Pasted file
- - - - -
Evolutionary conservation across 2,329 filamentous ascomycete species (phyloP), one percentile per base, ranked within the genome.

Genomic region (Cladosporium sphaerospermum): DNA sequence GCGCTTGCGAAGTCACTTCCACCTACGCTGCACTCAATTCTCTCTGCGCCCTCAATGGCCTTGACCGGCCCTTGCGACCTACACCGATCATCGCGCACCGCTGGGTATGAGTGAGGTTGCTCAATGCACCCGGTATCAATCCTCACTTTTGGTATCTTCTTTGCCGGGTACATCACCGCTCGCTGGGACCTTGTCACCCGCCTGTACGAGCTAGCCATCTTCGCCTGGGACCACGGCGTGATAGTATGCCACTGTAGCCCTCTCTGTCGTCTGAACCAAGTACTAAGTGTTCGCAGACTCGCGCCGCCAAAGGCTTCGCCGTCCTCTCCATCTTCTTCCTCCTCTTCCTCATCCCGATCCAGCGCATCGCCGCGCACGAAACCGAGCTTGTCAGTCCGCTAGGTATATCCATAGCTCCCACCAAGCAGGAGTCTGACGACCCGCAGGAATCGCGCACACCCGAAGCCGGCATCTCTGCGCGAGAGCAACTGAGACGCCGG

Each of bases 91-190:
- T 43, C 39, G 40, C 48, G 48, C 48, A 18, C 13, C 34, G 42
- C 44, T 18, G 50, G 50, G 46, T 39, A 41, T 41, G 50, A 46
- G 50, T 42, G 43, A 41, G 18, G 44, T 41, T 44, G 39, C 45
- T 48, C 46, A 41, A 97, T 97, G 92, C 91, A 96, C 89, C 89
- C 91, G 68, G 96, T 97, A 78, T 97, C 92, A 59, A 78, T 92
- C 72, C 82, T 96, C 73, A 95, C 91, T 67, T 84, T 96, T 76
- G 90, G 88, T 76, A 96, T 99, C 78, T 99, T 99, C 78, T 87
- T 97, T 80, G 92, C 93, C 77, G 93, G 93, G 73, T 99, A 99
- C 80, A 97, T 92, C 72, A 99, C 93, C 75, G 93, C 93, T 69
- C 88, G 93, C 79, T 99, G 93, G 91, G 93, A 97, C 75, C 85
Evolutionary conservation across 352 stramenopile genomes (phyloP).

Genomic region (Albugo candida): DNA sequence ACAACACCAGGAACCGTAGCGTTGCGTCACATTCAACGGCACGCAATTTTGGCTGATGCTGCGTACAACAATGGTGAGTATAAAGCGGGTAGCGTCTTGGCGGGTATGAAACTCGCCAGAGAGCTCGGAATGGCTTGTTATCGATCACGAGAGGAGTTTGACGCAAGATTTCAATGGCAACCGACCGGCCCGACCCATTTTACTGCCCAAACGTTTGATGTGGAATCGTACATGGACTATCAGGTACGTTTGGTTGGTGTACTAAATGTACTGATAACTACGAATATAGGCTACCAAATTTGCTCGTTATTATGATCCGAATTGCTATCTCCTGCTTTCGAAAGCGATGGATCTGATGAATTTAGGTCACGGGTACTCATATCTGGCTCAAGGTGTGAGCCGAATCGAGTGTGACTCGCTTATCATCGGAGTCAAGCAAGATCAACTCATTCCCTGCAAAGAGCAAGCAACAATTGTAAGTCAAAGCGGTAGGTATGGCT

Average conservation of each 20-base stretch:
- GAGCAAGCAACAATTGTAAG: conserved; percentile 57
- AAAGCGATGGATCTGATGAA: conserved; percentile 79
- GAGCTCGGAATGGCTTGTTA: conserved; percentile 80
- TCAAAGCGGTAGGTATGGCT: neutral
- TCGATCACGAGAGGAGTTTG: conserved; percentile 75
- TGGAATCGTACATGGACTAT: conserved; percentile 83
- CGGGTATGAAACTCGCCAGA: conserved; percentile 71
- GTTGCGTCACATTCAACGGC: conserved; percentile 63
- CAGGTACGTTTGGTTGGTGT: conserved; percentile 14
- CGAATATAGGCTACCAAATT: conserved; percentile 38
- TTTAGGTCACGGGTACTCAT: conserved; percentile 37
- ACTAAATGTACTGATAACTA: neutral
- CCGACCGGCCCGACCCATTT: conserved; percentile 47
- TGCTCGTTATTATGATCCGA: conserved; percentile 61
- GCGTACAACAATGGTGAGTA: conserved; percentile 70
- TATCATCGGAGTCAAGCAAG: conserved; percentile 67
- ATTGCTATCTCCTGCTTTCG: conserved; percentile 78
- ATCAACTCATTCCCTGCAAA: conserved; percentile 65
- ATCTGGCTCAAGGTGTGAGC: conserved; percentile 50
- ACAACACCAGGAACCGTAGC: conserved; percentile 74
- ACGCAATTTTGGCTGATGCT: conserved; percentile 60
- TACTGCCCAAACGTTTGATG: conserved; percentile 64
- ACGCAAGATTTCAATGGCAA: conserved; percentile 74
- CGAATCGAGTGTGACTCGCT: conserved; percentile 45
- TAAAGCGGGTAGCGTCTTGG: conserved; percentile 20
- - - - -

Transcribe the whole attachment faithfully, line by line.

Evolutionary conservation across 2,329 filamentous ascomycete species (phyloP), one percentile per base, ranked within the genome.

Genomic region (Cladosporium sphaerospermum): DNA sequence GCGCTTGCGAAGTCACTTCCACCTACGCTGCACTCAATTCTCTCTGCGCCCTCAATGGCCTTGACCGGCCCTTGCGACCTACACCGATCATCGCGCACCGCTGGGTATGAGTGAGGTTGCTCAATGCACCCGGTATCAATCCTCACTTTTGGTATCTTCTTTGCCGGGTACATCACCGCTCGCTGGGACCTTGTCACCCGCCTGTACGAGCTAGCCATCTTCGCCTGGGACCACGGCGTGATAGTATGCCACTGTAGCCCTCTCTGTCGTCTGAACCAAGTACTAAGTGTTCGCAGACTCGCGCCGCCAAAGGCTTCGCCGTCCTCTCCATCTTCTTCCTCCTCTTCCTCATCCCGATCCAGCGCATCGCCGCGCACGAAACCGAGCTTGTCAGTCCGCTAGGTATATCCATAGCTCCCACCAAGCAGGAGTCTGACGACCCGCAGGAATCGCGCACACCCGAAGCCGGCATCTCTGCGCGAGAGCAACTGAGACGCCGG

Each of bases 91-190:
- T 43, C 39, G 40, C 48, G 48, C 48, A 18, C 13, C 34, G 42
- C 44, T 18, G 50, G 50, G 46, T 39, A 41, T 41, G 50, A 46
- G 50, T 42, G 43, A 41, G 18, G 44, T 41, T 44, G 39, C 45
- T 48, C 46, A 41, A 97, T 97, G 92, C 91, A 96, C 89, C 89
- C 91, G 68, G 96, T 97, A 78, T 97, C 92, A 59, A 78, T 92
- C 72, C 82, T 96, C 73, A 95, C 91, T 67, T 84, T 96, T 76
- G 90, G 88, T 76, A 96, T 99, C 78, T 99, T 99, C 78, T 87
- T 97, T 80, G 92, C 93, C 77, G 93, G 93, G 73, T 99, A 99
- C 80, A 97, T 92, C 72, A 99, C 93, C 75, G 93, C 93, T 69
- C 88, G 93, C 79, T 99, G 93, G 91, G 93, A 97, C 75, C 85
Evolutionary conservation across 352 stramenopile genomes (phyloP).

Genomic region (Albugo candida): DNA sequence ACAACACCAGGAACCGTAGCGTTGCGTCACATTCAACGGCACGCAATTTTGGCTGATGCTGCGTACAACAATGGTGAGTATAAAGCGGGTAGCGTCTTGGCGGGTATGAAACTCGCCAGAGAGCTCGGAATGGCTTGTTATCGATCACGAGAGGAGTTTGACGCAAGATTTCAATGGCAACCGACCGGCCCGACCCATTTTACTGCCCAAACGTTTGATGTGGAATCGTACATGGACTATCAGGTACGTTTGGTTGGTGTACTAAATGTACTGATAACTACGAATATAGGCTACCAAATTTGCTCGTTATTATGATCCGAATTGCTATCTCCTGCTTTCGAAAGCGATGGATCTGATGAATTTAGGTCACGGGTACTCATATCTGGCTCAAGGTGTGAGCCGAATCGAGTGTGACTCGCTTATCATCGGAGTCAAGCAAGATCAACTCATTCCCTGCAAAGAGCAAGCAACAATTGTAAGTCAAAGCGGTAGGTATGGCT

Average conservation of each 20-base stretch:
- GAGCAAGCAACAATTGTAAG: conserved; percentile 57
- AAAGCGATGGATCTGATGAA: conserved; percentile 79
- GAGCTCGGAATGGCTTGTTA: conserved; percentile 80
- TCAAAGCGGTAGGTATGGCT: neutral
- TCGATCACGAGAGGAGTTTG: conserved; percentile 75
- TGGAATCGTACATGGACTAT: conserved; percentile 83
- CGGGTATGAAACTCGCCAGA: conserved; percentile 71
- GTTGCGTCACATTCAACGGC: conserved; percentile 63
- CAGGTACGTTTGGTTGGTGT: conserved; percentile 14
- CGAATATAGGCTACCAAATT: conserved; percentile 38
- TTTAGGTCACGGGTACTCAT: conserved; percentile 37
- ACTAAATGTACTGATAACTA: neutral
- CCGACCGGCCCGACCCATTT: conserved; percentile 47
- TGCTCGTTATTATGATCCGA: conserved; percentile 61
- GCGTACAACAATGGTGAGTA: conserved; percentile 70
- TATCATCGGAGTCAAGCAAG: conserved; percentile 67
- ATTGCTATCTCCTGCTTTCG: conserved; percentile 78
- ATCAACTCATTCCCTGCAAA: conserved; percentile 65
- ATCTGGCTCAAGGTGTGAGC: conserved; percentile 50
- ACAACACCAGGAACCGTAGC: conserved; percentile 74
- ACGCAATTTTGGCTGATGCT: conserved; percentile 60
- TACTGCCCAAACGTTTGATG: conserved; percentile 64
- ACGCAAGATTTCAATGGCAA: conserved; percentile 74
- CGAATCGAGTGTGACTCGCT: conserved; percentile 45
- TAAAGCGGGTAGCGTCTTGG: conserved; percentile 20